>I came across an article on the BBC website about the art of maths, which is well worth the two minutes or so it takes to play. The images are stunning (I particularly like the four dimensional picture in two dimensions), and the narration is quite interesting. As a photographer, I especially enjoyed the comparison of math as art to photography as an art. My own take is that both math and photography share the common artistic element of forcing the artist to determine how to best express what it is they’re seeing. Two people can see the same thing, and still get very different photos, which is also a component of expressing math in an artistic manner.
That got me thinking about genomics as art as well. I’m aware of people who’ve made music out of DNA sequences, but not visual art. Oh, sure, you can mount a karyotype or electrophoresis image on your wall, and it’s pretty, but I don’t think genomics has realized the potential for expressing DNA form and function in a non-linear manner yet.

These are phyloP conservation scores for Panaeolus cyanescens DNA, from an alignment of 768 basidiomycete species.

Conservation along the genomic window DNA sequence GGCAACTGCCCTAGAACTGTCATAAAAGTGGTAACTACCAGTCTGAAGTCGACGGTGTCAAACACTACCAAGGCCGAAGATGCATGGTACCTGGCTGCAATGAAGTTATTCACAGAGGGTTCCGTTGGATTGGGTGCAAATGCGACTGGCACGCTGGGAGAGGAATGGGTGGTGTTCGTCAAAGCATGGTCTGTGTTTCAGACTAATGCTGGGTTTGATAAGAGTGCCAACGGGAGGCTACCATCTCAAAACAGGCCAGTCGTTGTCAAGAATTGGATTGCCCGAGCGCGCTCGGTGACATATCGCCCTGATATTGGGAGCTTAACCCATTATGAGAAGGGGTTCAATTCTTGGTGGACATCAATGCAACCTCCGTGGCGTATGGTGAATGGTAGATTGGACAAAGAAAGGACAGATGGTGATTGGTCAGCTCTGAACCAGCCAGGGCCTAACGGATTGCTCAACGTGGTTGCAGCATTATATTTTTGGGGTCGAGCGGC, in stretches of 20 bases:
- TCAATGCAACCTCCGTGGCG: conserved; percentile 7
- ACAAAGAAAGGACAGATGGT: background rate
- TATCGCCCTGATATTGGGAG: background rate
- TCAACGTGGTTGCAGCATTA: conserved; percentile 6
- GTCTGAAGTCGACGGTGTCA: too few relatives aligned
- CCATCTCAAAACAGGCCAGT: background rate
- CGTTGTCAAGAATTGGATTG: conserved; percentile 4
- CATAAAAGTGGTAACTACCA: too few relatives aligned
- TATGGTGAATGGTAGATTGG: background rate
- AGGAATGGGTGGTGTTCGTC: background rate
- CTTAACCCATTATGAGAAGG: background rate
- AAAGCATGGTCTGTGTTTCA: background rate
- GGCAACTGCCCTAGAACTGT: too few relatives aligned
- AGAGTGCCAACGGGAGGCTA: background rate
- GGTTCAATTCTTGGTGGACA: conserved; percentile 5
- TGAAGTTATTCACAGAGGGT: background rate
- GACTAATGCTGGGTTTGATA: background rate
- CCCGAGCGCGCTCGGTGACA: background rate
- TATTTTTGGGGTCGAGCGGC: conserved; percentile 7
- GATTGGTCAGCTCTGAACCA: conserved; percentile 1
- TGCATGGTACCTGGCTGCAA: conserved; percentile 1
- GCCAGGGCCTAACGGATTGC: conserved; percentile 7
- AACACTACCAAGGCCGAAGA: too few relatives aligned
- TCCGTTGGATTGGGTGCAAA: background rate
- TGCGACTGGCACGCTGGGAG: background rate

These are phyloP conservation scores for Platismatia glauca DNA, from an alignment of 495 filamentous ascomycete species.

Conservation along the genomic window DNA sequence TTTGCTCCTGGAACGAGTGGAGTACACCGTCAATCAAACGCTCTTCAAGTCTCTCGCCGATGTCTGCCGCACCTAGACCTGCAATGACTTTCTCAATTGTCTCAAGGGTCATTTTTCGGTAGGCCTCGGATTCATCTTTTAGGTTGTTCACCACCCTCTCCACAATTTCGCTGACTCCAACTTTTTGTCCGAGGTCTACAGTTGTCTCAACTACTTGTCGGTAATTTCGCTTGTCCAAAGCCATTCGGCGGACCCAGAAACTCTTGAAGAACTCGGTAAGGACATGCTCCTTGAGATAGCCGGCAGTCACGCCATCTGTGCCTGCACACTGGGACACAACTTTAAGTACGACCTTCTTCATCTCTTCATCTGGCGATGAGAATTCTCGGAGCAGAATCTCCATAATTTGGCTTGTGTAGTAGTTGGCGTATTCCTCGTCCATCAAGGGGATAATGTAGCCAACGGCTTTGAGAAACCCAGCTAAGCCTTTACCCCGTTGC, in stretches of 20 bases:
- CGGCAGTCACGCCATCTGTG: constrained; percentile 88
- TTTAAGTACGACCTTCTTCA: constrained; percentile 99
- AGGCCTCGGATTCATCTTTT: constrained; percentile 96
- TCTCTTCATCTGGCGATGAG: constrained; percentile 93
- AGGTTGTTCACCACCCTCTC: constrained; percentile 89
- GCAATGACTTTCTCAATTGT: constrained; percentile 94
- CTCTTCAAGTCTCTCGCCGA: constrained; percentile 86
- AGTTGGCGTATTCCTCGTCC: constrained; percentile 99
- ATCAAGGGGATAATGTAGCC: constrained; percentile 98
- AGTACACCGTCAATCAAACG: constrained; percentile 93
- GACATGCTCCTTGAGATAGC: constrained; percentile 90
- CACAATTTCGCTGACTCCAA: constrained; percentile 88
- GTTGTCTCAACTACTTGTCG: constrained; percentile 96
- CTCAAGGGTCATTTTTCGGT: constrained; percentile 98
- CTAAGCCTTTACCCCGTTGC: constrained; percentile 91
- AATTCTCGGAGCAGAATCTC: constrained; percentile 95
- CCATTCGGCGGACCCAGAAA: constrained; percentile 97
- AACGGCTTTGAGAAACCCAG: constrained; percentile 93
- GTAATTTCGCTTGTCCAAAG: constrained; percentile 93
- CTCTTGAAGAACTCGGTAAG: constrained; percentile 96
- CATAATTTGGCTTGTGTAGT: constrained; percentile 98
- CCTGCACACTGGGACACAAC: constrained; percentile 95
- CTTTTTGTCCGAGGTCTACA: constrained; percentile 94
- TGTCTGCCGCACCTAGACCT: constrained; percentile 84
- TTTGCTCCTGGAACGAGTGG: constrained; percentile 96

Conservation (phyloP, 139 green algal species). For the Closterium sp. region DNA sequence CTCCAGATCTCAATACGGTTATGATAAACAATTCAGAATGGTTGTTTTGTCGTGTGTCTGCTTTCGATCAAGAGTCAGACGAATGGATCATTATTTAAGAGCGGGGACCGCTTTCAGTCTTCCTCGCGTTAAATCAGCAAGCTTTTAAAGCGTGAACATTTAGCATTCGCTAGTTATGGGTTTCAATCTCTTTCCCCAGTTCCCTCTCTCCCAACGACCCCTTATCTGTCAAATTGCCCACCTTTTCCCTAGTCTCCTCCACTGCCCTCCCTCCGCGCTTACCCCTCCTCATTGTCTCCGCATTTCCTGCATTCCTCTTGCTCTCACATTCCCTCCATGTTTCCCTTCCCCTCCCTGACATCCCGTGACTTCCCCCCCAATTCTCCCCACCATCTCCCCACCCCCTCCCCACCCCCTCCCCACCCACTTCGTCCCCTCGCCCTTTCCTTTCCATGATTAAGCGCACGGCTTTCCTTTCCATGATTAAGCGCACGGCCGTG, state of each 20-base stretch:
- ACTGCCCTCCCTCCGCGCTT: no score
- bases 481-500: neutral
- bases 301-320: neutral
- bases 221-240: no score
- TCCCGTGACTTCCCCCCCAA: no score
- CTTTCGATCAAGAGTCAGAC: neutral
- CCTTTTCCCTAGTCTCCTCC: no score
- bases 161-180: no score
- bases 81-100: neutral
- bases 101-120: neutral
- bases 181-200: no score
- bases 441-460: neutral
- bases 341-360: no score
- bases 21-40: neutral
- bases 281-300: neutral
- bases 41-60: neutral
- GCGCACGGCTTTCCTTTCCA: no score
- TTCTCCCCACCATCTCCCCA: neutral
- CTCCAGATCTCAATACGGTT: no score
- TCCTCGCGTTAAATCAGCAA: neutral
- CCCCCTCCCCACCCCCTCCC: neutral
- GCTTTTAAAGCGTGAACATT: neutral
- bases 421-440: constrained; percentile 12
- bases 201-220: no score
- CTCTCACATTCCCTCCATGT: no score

Still, it’s obviously on it’s way. Every time I go to a presentation, I see a few more “pretty” graphs. Or maybe I’ve just gone to too many seminars when a graph of the clustering of gene arrays starts to look like a Mondrian picture. Who knows… maybe ChIP-Seq will start looking like that too? (=